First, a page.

Kate's Notes

Saturday, February 24, 2007

Jennifer Hudson

Jennifer Hudson

Jennifer Kate Hudson
(born September 12, 1981) is the epitome of “breakout star.” She first gained national recognition for her talents as a singer when she became a finalist on the wildly popular weekly show “American Idol.” However, it was not until she auditioned for the intrinsic role of Effie White in the movie adaptation of the Broadway show Dreamgirls, did her star shoot to the top of the Hollywood sky. Out of hundreds of hopeful Effies, Hudson stood out as the clear choice for the movie’s producers; and after the movie’s release, critics from all over named Hudson as an unstoppable, driving force of a singer and actress. She was not only nominated for a Golden Globe, SAG, BAFTA, and the prestigious Oscar award for best supporting actress for her role, but she also went onto win every single nomination.

In March of 2007, she became the first “American Idol” singer, the first black singer, and the third black woman in history to be featured on the cover of the American fashion magazine Vogue.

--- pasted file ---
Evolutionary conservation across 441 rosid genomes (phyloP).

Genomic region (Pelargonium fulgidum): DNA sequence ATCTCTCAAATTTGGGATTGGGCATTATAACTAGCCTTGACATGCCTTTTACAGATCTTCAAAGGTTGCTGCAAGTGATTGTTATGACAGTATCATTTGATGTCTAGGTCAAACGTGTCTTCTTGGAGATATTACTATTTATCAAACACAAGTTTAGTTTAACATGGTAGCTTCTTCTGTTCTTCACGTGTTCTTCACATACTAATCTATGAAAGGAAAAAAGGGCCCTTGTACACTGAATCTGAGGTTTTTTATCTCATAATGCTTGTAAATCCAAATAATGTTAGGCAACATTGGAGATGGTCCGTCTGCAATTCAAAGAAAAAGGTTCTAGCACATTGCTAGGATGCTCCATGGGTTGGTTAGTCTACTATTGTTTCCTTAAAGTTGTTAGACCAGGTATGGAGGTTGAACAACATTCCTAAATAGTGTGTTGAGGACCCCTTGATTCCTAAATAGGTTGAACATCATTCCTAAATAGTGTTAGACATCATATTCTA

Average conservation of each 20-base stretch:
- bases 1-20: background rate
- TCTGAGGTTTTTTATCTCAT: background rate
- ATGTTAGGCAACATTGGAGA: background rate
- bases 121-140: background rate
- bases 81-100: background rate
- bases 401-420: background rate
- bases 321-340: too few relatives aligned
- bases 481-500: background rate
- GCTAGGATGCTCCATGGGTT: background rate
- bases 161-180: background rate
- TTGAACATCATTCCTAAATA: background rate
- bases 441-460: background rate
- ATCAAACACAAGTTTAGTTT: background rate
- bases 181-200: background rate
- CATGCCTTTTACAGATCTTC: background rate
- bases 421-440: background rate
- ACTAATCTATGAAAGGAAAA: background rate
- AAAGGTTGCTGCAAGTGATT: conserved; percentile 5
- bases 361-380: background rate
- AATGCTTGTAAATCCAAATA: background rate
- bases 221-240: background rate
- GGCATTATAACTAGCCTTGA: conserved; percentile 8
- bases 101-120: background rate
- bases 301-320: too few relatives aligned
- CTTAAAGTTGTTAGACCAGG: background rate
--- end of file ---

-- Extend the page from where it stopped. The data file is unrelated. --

Early Life and Inspiration

Hudson grew up on the south side of Chicago IL, and at seven years old, she began singing in the church choir. Hudson credits gospel music as the cornerstone of her introduction to her lifelong passion for singing: "the church is my favorite place to sing. My first solo was "Must esus Bare The Cross Alone," she has said. She was also influenced by her grandmother, Julia Kate Hudson, who was an avid churchgoer and also sang in the choir. Throughout grammar and high school, Jennifer cultivated and showcased her talent by participating in a host of local talent shows and musicals. During this time she also performed at various clubs, weddings and benefits in Chicago and surrounding areas. Although she attended Dunbar Vocational Career Academy, after she graduated in 1999, Hudson tried her hand at making a profession for herself as a singer.

Hudson landed her first professional role in a local production of Big River. Then, in the Fall of 2002, Hudson successfully auditioned for one of the Disney Cruise ships, where she landed her first major role as "Calliope," the head muse on the "Disney Wonder" line; the show ran from February 2003 through August of 2003. Hudson appreciated her time with the Disney crew very much, and considers herself a member of the Disney family. However, taking a leap of faith, Hudson tactically decided not to renew her contract with Disney, and instead flew to Atlanta where she auditioned for the hit, Fox reality show, “American Idol: Season 3” in August of 2003.